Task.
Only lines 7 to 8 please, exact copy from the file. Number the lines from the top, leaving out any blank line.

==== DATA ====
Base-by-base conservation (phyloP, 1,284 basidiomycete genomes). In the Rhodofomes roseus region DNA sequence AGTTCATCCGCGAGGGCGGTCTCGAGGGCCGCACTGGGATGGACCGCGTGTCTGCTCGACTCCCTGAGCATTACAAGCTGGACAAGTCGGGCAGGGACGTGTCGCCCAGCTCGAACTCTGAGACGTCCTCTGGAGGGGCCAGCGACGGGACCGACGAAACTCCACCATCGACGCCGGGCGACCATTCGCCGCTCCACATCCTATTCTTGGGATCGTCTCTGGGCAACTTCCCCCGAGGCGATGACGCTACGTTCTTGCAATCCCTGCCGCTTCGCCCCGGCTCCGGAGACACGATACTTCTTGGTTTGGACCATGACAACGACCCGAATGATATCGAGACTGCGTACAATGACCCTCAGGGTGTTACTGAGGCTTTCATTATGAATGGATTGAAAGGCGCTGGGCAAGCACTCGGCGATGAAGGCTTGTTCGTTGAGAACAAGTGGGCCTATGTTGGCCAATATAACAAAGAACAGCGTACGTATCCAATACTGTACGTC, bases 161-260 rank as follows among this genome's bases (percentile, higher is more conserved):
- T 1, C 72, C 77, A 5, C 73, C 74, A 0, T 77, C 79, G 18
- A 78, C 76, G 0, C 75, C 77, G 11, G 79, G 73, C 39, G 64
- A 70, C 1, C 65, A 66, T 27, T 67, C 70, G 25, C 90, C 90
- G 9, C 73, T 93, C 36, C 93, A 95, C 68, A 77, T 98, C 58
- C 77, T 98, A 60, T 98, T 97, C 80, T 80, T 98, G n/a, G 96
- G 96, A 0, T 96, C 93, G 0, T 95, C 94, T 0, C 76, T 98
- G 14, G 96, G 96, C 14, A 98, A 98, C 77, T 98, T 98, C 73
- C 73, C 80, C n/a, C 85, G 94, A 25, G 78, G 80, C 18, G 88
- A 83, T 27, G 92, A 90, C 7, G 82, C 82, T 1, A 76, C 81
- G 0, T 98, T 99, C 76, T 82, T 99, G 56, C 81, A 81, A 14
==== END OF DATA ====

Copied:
- G 96, A 0, T 96, C 93, G 0, T 95, C 94, T 0, C 76, T 98
- G 14, G 96, G 96, C 14, A 98, A 98, C 77, T 98, T 98, C 73